Because even then, I’d emphasize to Tomas, it’s not just the compadres who are still out there, but it’s also Black neighbors in South Central Los Angeles, Immigrants of other tongues across downtown L.A., teenagers on many sides only two steps removed from being placed into the Department of Children and Family Services, veterans, and a myriad of other people our government chose not to “bring into the welfare” of the society long ago.

Perhaps many in these groups have heard of the orders just like everyone else–because they’re certainly capable of being as educated as anyone else on the matter–and are even openly defying the orders to stay home and keep their distance because in their minds they go too far. But even if that were the case, is it fair to expect that these groups, which are really sub-groups, whom in large part have always lived on the margins of our society, is it fair to expect them to suddenly heed the orders of a government which has never concerned itself with their inclusion?

I believe not exactly. Because I’ve learned that governments and societies don’t simply get to “leave the past” in the wake of a new day–coronavirus notwithstanding–which in this case is a past made up of our constantly turning our backs to comprehensive immigration reform, to affordable housing for those who need it most, to livable wages, and more. Now, if some of the people most affected by these absent policies choose to turn their backs on us, it’s important to be mindful of maybe just why.

To the question of what then, then, I’d say, first let’s get this information to the people and then hear what they have to say. I’d then get to my jog around las cuadras, as I did earlier today, and let the rest of the pieces fall where they may, as I also did on returning to the block.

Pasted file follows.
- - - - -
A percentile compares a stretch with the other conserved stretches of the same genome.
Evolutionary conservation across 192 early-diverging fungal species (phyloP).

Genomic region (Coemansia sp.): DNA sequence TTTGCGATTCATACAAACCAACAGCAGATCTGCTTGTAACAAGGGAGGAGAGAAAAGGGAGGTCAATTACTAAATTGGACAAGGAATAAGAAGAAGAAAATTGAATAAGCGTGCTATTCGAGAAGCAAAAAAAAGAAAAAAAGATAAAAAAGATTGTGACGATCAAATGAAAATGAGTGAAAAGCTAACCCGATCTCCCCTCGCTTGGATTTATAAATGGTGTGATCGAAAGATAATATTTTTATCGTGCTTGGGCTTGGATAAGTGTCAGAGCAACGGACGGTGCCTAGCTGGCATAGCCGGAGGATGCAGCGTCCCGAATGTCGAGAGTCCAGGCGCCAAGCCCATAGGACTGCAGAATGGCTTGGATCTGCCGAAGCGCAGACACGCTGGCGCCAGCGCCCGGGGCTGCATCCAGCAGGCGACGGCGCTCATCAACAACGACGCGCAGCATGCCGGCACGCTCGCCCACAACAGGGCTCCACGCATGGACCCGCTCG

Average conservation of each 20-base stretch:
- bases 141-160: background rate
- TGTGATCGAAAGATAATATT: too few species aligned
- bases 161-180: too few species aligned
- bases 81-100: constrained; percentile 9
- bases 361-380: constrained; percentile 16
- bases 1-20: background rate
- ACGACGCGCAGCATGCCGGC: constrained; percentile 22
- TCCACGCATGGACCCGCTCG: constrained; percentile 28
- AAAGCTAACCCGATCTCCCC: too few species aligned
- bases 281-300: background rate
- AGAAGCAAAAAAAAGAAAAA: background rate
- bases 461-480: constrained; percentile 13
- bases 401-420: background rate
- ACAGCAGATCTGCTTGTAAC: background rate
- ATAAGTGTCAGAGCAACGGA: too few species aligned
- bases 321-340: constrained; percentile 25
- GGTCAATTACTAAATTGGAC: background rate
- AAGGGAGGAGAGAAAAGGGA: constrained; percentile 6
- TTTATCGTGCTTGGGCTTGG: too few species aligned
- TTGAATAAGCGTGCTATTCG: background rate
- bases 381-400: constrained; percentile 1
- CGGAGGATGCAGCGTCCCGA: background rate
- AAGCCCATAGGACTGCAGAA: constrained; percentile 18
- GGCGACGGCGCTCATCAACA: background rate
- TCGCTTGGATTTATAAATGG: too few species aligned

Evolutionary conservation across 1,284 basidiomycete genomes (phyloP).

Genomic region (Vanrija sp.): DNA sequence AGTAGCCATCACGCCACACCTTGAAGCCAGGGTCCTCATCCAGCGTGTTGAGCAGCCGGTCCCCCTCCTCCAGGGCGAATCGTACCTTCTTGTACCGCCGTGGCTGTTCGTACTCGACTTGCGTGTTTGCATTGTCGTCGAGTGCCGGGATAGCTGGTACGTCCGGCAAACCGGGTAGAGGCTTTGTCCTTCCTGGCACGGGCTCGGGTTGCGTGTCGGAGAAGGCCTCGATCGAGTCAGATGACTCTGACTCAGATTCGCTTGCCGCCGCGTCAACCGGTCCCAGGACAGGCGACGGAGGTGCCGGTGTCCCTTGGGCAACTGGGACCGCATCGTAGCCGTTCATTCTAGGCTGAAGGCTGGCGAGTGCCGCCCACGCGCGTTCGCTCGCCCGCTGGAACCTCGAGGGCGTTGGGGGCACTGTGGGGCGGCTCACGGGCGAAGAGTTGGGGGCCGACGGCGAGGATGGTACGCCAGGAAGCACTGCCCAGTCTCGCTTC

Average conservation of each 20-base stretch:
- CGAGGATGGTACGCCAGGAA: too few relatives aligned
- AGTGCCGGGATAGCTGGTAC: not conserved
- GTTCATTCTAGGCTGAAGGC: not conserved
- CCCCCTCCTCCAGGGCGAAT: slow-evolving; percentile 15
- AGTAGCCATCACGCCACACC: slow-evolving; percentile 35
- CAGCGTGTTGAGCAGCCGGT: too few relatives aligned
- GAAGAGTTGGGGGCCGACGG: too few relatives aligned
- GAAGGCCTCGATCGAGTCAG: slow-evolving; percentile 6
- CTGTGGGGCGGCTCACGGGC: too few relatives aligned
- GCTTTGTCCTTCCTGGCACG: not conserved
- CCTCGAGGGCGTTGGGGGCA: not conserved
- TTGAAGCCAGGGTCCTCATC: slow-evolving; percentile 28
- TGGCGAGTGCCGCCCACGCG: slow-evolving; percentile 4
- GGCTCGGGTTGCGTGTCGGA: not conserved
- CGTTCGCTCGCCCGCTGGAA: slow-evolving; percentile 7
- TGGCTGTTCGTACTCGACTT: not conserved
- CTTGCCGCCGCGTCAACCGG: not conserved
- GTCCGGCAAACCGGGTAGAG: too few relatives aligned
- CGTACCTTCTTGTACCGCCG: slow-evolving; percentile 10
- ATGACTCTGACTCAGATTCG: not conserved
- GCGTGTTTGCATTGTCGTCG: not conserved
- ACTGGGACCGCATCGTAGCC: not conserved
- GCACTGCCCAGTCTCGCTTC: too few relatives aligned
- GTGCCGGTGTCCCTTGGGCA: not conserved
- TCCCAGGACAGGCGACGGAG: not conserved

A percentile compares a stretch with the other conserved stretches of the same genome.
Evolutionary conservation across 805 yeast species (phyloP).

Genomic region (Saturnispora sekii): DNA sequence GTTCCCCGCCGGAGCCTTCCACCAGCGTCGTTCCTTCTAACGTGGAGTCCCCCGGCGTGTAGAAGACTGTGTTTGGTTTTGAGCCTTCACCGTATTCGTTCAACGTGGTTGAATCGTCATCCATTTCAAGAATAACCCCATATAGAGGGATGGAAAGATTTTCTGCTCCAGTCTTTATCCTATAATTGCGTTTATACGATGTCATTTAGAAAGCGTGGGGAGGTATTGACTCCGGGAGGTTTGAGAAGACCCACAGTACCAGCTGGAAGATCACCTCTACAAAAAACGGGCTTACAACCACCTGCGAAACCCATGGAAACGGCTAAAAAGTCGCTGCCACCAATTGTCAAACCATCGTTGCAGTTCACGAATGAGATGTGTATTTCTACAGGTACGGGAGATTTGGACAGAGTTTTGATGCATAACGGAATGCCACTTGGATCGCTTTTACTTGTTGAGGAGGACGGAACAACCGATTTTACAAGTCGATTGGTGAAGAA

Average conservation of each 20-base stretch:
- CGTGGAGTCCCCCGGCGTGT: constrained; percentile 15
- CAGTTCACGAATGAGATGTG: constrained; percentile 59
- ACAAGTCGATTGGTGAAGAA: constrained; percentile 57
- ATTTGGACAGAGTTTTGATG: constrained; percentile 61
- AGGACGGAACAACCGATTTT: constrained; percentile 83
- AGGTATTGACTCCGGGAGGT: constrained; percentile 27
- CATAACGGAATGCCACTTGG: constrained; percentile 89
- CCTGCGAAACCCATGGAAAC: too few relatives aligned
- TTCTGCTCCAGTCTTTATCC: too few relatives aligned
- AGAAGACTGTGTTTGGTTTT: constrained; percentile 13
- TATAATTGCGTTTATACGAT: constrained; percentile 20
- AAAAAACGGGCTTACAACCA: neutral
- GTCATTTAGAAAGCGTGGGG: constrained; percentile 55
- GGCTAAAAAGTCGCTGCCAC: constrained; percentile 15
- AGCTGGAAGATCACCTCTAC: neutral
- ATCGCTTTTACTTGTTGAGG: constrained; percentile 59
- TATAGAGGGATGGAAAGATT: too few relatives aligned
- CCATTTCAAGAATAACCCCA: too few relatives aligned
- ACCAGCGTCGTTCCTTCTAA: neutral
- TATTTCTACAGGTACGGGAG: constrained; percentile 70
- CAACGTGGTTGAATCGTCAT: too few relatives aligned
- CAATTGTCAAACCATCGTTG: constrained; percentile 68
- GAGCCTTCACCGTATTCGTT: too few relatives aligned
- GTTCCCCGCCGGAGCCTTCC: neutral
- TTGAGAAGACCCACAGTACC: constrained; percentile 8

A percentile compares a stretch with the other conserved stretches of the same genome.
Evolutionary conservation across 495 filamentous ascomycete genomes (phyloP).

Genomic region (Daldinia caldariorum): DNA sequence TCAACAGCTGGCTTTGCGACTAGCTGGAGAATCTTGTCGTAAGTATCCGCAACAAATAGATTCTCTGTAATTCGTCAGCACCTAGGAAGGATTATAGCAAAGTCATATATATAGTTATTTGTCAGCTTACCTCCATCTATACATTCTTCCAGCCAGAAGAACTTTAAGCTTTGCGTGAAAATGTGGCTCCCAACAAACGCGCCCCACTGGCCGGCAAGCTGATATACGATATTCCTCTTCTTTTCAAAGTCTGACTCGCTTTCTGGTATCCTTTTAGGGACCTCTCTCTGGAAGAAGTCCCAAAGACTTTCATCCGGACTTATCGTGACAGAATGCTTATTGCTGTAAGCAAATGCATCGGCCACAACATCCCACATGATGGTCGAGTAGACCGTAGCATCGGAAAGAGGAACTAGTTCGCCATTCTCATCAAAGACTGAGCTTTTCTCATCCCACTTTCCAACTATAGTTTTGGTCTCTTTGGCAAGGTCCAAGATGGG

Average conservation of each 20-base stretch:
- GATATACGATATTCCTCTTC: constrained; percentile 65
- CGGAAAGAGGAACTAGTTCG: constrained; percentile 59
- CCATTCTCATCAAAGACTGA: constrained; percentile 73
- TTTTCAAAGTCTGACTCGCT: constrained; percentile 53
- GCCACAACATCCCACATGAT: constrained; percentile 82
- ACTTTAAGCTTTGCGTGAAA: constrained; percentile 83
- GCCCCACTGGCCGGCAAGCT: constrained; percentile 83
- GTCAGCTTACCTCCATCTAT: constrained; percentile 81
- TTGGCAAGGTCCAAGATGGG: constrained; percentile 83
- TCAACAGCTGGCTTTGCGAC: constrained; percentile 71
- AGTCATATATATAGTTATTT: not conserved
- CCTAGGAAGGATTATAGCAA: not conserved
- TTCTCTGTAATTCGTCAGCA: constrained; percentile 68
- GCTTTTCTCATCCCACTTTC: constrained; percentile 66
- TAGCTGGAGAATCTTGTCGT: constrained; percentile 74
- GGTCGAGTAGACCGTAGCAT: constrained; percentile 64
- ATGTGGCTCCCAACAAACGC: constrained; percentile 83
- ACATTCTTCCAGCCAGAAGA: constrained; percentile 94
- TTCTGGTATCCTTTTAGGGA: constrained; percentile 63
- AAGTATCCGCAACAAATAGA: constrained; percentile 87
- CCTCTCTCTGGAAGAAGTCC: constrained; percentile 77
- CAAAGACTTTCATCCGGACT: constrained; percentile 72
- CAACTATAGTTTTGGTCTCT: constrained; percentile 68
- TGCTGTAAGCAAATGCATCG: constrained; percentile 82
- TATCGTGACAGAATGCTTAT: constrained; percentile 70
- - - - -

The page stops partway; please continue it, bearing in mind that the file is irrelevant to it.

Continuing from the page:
Imagination can run past me sometimes, but I believe this: change is a step by step process. But before we can change anything, we have to account for just what it is we want to change.

So now the question for Los Angeles, is simply what it’s going to be. In my humble opinion, I’d say it’s time to complete Lincoln’s emancipation with amelioration.

J.T.

Coronavirus Lands in East Hollywood, Silver Lake

It’s official. According to the L.A. Times tracker, which began releasing known information about infected areas as recently as a day ago, and which at the time of this writing was last updated at 1:32 PM PST this March 29th, there are now five (5) recorded cases of patients who’ve tested positive for COVID-19 in East Hollywood.

In the adjacent neighborhood of Silver Lake, there are fourteen (14) recorded cases of patients who’ve tested positive for the disease.

Nearby, Hollywood has thirty-eight (38) recorded cases of patients who’ve tested positive for the novel coronavirus, while West Hollywood next door has fifty (50) caseloads on its records. According to the L.A. County Department of Health–last updated at noon this previous March 28th–L.A. County now has a total of at least 1,809 known cases of the virus.

Even these numbers, however, should be considered an under-count. Despite two weeks of the stay-at-home-orders in Los Angeles, the fact is that widespread testing for COVID-19 is still out of the picture for the foreseeable future. According to L.A. County’s leader in charge of testing, Clayton Kazan, the major hindrance has been a simple but fundamental item that’s been missing: